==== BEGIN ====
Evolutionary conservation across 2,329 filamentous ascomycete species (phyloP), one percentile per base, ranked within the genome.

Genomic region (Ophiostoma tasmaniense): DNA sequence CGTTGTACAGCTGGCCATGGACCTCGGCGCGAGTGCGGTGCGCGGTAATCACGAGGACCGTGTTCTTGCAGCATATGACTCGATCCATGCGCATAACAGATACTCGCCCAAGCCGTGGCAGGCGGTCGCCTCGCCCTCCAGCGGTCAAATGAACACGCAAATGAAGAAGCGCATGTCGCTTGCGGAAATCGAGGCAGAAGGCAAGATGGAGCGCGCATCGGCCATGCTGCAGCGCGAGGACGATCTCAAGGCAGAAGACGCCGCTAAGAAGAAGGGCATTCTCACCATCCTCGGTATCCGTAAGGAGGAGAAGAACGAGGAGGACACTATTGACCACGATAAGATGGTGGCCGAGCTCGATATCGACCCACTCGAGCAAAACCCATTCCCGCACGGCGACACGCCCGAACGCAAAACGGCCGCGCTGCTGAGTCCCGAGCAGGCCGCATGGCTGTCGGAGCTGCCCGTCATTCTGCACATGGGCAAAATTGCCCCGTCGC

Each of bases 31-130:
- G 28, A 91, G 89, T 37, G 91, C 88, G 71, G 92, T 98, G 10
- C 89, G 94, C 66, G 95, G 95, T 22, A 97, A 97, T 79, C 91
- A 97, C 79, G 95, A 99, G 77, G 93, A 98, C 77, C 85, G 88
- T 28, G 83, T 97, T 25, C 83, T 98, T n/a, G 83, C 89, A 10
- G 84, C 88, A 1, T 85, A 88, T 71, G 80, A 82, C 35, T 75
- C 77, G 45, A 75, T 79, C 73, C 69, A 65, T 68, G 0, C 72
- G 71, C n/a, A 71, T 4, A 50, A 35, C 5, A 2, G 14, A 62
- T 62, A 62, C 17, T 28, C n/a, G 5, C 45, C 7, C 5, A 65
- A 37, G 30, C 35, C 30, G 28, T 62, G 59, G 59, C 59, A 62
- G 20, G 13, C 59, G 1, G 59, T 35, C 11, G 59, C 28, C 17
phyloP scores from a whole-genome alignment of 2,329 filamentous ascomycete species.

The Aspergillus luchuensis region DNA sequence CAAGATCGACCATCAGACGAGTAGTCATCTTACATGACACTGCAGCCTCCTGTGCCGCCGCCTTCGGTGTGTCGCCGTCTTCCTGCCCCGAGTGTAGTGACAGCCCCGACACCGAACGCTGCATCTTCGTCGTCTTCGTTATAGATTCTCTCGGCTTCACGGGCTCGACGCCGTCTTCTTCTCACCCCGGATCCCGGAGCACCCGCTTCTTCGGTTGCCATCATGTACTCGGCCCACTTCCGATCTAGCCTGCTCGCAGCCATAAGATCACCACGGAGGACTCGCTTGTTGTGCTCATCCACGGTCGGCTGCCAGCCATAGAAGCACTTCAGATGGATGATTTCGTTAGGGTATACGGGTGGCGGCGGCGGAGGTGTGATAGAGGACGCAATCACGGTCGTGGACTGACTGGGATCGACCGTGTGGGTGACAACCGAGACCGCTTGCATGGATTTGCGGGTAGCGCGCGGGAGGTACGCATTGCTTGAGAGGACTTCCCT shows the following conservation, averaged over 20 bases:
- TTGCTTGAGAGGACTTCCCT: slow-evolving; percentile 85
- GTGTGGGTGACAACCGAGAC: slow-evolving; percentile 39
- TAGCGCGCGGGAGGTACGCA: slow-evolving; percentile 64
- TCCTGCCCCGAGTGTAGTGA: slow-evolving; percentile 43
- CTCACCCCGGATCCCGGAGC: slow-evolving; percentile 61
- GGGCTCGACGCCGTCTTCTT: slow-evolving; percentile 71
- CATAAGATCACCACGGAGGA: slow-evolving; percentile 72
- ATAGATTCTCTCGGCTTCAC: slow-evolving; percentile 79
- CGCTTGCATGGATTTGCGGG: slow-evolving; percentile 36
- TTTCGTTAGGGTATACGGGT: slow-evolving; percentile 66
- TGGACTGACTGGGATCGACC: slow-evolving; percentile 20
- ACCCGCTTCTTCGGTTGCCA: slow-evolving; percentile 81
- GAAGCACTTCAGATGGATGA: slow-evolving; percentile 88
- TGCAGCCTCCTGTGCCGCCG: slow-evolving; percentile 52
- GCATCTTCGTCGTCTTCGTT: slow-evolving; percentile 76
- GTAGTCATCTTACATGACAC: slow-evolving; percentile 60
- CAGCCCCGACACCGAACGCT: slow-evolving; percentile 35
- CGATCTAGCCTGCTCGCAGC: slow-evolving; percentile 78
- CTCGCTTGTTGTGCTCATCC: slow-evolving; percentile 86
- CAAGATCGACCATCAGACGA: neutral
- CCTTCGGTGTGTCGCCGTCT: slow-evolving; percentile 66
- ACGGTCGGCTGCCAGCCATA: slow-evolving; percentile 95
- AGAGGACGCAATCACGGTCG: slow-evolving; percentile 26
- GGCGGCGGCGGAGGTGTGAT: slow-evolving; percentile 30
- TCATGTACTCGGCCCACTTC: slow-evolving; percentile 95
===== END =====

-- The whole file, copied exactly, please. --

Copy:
Evolutionary conservation across 2,329 filamentous ascomycete species (phyloP), one percentile per base, ranked within the genome.

Genomic region (Ophiostoma tasmaniense): DNA sequence CGTTGTACAGCTGGCCATGGACCTCGGCGCGAGTGCGGTGCGCGGTAATCACGAGGACCGTGTTCTTGCAGCATATGACTCGATCCATGCGCATAACAGATACTCGCCCAAGCCGTGGCAGGCGGTCGCCTCGCCCTCCAGCGGTCAAATGAACACGCAAATGAAGAAGCGCATGTCGCTTGCGGAAATCGAGGCAGAAGGCAAGATGGAGCGCGCATCGGCCATGCTGCAGCGCGAGGACGATCTCAAGGCAGAAGACGCCGCTAAGAAGAAGGGCATTCTCACCATCCTCGGTATCCGTAAGGAGGAGAAGAACGAGGAGGACACTATTGACCACGATAAGATGGTGGCCGAGCTCGATATCGACCCACTCGAGCAAAACCCATTCCCGCACGGCGACACGCCCGAACGCAAAACGGCCGCGCTGCTGAGTCCCGAGCAGGCCGCATGGCTGTCGGAGCTGCCCGTCATTCTGCACATGGGCAAAATTGCCCCGTCGC

Each of bases 31-130:
- G 28, A 91, G 89, T 37, G 91, C 88, G 71, G 92, T 98, G 10
- C 89, G 94, C 66, G 95, G 95, T 22, A 97, A 97, T 79, C 91
- A 97, C 79, G 95, A 99, G 77, G 93, A 98, C 77, C 85, G 88
- T 28, G 83, T 97, T 25, C 83, T 98, T n/a, G 83, C 89, A 10
- G 84, C 88, A 1, T 85, A 88, T 71, G 80, A 82, C 35, T 75
- C 77, G 45, A 75, T 79, C 73, C 69, A 65, T 68, G 0, C 72
- G 71, C n/a, A 71, T 4, A 50, A 35, C 5, A 2, G 14, A 62
- T 62, A 62, C 17, T 28, C n/a, G 5, C 45, C 7, C 5, A 65
- A 37, G 30, C 35, C 30, G 28, T 62, G 59, G 59, C 59, A 62
- G 20, G 13, C 59, G 1, G 59, T 35, C 11, G 59, C 28, C 17
phyloP scores from a whole-genome alignment of 2,329 filamentous ascomycete species.

The Aspergillus luchuensis region DNA sequence CAAGATCGACCATCAGACGAGTAGTCATCTTACATGACACTGCAGCCTCCTGTGCCGCCGCCTTCGGTGTGTCGCCGTCTTCCTGCCCCGAGTGTAGTGACAGCCCCGACACCGAACGCTGCATCTTCGTCGTCTTCGTTATAGATTCTCTCGGCTTCACGGGCTCGACGCCGTCTTCTTCTCACCCCGGATCCCGGAGCACCCGCTTCTTCGGTTGCCATCATGTACTCGGCCCACTTCCGATCTAGCCTGCTCGCAGCCATAAGATCACCACGGAGGACTCGCTTGTTGTGCTCATCCACGGTCGGCTGCCAGCCATAGAAGCACTTCAGATGGATGATTTCGTTAGGGTATACGGGTGGCGGCGGCGGAGGTGTGATAGAGGACGCAATCACGGTCGTGGACTGACTGGGATCGACCGTGTGGGTGACAACCGAGACCGCTTGCATGGATTTGCGGGTAGCGCGCGGGAGGTACGCATTGCTTGAGAGGACTTCCCT shows the following conservation, averaged over 20 bases:
- TTGCTTGAGAGGACTTCCCT: slow-evolving; percentile 85
- GTGTGGGTGACAACCGAGAC: slow-evolving; percentile 39
- TAGCGCGCGGGAGGTACGCA: slow-evolving; percentile 64
- TCCTGCCCCGAGTGTAGTGA: slow-evolving; percentile 43
- CTCACCCCGGATCCCGGAGC: slow-evolving; percentile 61
- GGGCTCGACGCCGTCTTCTT: slow-evolving; percentile 71
- CATAAGATCACCACGGAGGA: slow-evolving; percentile 72
- ATAGATTCTCTCGGCTTCAC: slow-evolving; percentile 79
- CGCTTGCATGGATTTGCGGG: slow-evolving; percentile 36
- TTTCGTTAGGGTATACGGGT: slow-evolving; percentile 66
- TGGACTGACTGGGATCGACC: slow-evolving; percentile 20
- ACCCGCTTCTTCGGTTGCCA: slow-evolving; percentile 81
- GAAGCACTTCAGATGGATGA: slow-evolving; percentile 88
- TGCAGCCTCCTGTGCCGCCG: slow-evolving; percentile 52
- GCATCTTCGTCGTCTTCGTT: slow-evolving; percentile 76
- GTAGTCATCTTACATGACAC: slow-evolving; percentile 60
- CAGCCCCGACACCGAACGCT: slow-evolving; percentile 35
- CGATCTAGCCTGCTCGCAGC: slow-evolving; percentile 78
- CTCGCTTGTTGTGCTCATCC: slow-evolving; percentile 86
- CAAGATCGACCATCAGACGA: neutral
- CCTTCGGTGTGTCGCCGTCT: slow-evolving; percentile 66
- ACGGTCGGCTGCCAGCCATA: slow-evolving; percentile 95
- AGAGGACGCAATCACGGTCG: slow-evolving; percentile 26
- GGCGGCGGCGGAGGTGTGAT: slow-evolving; percentile 30
- TCATGTACTCGGCCCACTTC: slow-evolving; percentile 95